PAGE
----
Most weary parents head straight for a sunlounger with cool drink in hand when they hit the beach. Not me. I like to arrive weighed down by an assortment of shovels, buckets, palette knives and plastic tubes in readiness for some serious castle building. And as the kids are a little older now, I have been hoping to encourage a similar level of enthusiasm for my favourite beach activity. Turns out, these two don’t quite share my architectural aspirations…yet. They would rather jump mercilessly on my carefully packed sand mounds rather than carve them into temporary pieces of fine art. But it’s early days and I’m not giving up on them. Our recent holiday on the gorgeous beaches of Langkawi provided the perfect opportunity to get hands-on with Sandcastle Building 101, and Miss Chu obligingly created a video to share what they’ve learnt.
To achieve sandcastle greatness, you need the right kind of sand. Sadly we don’t live near any beaches that meet the perfect conditions, so our forays into sand-engineering have been few and far between. Ideally, you need quite fine sand, free of debris and shells. If you’re being pedantic, sand particles which are more angular lock together better than very rounded particles. But we’re not quite at that level yet! You also need a lot of water. Damp sand particles hold together well because the surface tension of the water coating the sand creates little “capillary bridges” between the particles, “sucking” them together. Too little water and these “bridges” will be too few – the sand crumbles. Too much and the water pools rather than forming bridges, so the whole mass flows like soup. Heaping up wet sand, and then thumping it down hard to compress and drain the sand, generally makes it a good consistency for castle making. The girls like to test the strength of our mounds by leaping off them!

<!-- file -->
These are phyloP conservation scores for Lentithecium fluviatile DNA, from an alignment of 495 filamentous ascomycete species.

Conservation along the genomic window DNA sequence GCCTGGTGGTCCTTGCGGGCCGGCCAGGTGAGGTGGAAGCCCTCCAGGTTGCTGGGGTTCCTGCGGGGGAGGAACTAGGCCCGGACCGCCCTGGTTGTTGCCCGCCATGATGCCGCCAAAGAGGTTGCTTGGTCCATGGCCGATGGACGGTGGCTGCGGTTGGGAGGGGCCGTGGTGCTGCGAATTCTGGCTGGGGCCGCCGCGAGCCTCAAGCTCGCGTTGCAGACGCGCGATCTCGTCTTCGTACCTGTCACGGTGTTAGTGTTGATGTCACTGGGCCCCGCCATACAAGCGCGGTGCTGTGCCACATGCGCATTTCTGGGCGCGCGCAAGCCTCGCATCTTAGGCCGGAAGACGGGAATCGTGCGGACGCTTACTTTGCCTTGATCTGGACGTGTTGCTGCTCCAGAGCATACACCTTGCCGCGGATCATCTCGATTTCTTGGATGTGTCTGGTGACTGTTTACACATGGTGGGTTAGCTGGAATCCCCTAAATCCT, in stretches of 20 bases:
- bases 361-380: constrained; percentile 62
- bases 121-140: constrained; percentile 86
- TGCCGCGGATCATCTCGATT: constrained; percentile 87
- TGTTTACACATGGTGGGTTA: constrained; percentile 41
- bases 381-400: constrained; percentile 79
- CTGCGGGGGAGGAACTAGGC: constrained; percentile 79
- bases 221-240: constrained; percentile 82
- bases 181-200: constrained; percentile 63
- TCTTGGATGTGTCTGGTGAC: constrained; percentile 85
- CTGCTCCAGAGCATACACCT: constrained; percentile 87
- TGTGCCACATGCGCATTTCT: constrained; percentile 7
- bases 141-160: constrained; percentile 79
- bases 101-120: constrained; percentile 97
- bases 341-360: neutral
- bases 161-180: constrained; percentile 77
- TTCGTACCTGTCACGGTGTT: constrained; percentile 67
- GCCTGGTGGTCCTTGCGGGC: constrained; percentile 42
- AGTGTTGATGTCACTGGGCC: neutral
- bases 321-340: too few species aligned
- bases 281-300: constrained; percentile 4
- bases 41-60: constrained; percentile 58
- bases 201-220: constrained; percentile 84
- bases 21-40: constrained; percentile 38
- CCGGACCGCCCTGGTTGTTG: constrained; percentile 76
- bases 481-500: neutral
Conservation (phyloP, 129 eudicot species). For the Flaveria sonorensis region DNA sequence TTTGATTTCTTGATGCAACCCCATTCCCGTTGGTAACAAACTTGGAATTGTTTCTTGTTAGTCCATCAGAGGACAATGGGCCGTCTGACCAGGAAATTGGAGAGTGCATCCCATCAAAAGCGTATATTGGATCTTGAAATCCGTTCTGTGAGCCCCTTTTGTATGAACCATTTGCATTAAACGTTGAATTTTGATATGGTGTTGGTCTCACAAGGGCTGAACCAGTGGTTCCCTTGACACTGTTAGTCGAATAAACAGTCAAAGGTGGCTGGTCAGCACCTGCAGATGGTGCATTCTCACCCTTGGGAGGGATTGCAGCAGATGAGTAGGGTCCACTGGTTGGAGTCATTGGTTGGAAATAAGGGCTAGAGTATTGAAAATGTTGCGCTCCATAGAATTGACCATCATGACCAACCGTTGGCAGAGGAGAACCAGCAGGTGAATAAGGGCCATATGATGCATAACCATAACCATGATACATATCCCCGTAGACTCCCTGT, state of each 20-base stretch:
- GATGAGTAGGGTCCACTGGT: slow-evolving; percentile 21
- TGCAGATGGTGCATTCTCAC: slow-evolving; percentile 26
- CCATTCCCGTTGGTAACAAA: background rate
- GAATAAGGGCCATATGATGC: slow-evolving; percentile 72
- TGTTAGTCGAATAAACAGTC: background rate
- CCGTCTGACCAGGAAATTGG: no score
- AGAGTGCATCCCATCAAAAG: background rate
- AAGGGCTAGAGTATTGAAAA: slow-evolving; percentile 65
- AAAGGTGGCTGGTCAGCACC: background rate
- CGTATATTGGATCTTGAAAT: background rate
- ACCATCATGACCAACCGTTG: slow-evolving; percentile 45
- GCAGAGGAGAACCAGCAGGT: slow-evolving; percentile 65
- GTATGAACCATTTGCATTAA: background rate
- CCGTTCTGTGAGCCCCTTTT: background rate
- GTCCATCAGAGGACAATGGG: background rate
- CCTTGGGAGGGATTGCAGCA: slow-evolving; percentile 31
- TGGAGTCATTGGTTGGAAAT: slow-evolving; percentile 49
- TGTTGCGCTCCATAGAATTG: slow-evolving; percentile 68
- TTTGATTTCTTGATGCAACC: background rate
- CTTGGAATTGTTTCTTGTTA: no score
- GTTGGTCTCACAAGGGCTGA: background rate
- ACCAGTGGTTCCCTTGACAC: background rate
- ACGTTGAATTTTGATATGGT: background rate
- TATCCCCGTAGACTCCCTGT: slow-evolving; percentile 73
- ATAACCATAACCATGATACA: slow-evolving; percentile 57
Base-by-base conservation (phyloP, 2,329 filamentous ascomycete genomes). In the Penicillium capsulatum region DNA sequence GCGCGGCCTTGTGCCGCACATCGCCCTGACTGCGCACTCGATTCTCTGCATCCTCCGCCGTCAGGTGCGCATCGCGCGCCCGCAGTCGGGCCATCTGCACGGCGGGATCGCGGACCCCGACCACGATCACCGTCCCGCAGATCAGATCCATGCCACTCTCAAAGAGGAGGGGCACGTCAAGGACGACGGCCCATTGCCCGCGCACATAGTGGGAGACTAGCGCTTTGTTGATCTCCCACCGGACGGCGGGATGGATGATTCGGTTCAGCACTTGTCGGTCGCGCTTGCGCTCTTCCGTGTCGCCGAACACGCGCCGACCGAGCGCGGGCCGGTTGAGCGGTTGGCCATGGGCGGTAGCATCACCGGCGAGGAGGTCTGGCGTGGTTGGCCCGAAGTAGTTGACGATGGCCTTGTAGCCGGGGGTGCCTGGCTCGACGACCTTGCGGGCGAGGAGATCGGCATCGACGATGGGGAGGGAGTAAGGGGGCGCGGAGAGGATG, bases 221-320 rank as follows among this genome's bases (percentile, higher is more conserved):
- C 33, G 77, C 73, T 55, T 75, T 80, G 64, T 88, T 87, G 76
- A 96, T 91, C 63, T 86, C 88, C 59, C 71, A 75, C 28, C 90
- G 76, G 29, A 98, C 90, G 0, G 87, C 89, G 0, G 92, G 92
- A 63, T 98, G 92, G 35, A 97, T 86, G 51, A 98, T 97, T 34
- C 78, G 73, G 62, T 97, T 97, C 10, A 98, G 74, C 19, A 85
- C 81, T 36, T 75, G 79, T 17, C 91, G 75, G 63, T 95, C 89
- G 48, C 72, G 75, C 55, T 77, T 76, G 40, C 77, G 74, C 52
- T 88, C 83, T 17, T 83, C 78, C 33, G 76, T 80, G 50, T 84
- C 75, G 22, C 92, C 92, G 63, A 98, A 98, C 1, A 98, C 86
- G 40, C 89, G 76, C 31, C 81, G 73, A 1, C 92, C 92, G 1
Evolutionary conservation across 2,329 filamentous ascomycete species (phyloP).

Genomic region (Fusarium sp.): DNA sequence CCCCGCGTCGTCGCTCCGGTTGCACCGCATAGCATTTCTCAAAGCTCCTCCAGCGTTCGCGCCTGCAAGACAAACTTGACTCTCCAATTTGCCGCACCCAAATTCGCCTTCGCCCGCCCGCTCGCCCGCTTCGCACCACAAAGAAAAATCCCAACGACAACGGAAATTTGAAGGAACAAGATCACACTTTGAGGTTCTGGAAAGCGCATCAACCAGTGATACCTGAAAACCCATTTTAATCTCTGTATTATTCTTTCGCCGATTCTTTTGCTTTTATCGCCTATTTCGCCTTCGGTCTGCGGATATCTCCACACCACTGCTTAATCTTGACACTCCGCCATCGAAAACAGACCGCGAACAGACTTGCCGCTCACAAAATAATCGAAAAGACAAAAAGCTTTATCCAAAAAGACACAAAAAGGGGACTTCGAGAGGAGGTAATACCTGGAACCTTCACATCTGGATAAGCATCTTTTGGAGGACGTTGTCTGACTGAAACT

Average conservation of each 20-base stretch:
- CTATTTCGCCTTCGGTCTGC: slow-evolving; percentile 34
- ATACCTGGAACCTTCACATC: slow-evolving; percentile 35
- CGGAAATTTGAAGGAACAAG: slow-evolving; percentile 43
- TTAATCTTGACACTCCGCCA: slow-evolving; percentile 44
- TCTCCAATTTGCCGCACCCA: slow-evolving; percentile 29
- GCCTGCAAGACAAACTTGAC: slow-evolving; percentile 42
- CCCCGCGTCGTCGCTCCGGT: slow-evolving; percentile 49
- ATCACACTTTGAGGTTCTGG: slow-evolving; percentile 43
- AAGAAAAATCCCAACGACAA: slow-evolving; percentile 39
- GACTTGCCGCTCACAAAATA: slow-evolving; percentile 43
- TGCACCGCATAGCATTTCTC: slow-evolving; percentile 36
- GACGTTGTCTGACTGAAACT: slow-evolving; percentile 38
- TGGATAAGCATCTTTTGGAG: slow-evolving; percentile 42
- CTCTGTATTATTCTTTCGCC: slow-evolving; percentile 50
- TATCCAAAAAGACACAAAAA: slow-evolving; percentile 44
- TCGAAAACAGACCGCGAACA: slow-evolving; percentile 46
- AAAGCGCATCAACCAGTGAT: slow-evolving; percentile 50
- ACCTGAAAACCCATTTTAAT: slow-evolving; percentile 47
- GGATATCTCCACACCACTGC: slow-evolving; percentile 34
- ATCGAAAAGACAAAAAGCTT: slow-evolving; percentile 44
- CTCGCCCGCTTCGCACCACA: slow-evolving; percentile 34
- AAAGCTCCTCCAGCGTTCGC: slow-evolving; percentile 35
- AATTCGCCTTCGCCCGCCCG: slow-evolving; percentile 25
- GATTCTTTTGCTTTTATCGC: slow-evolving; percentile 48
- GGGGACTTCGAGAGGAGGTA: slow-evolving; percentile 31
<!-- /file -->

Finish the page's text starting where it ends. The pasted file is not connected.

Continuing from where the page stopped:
After that, it’s all down to a few basic tools, some artistic vision, and a lot of patience.
During this holiday we tried out our new “sand shapers” which are a surprisingly cool tool for making spheres in the sand!
Nevertheless, vision and patience can steadily evaporate in the tropical sun, so a rather more relaxing castle building option is the “drip method” a technique passed down from my dad and enthusiastically demonstrated by the kids in the video.
And as a reward for their hard work on the beach, I offered to bury the kids in sand, which they thoroughly enjoyed. After a job well done, we left them, helplessly trapped, whilst we headed off to the bar…
…ok not really, but I did think about it! Can’t leave these cuties behind though.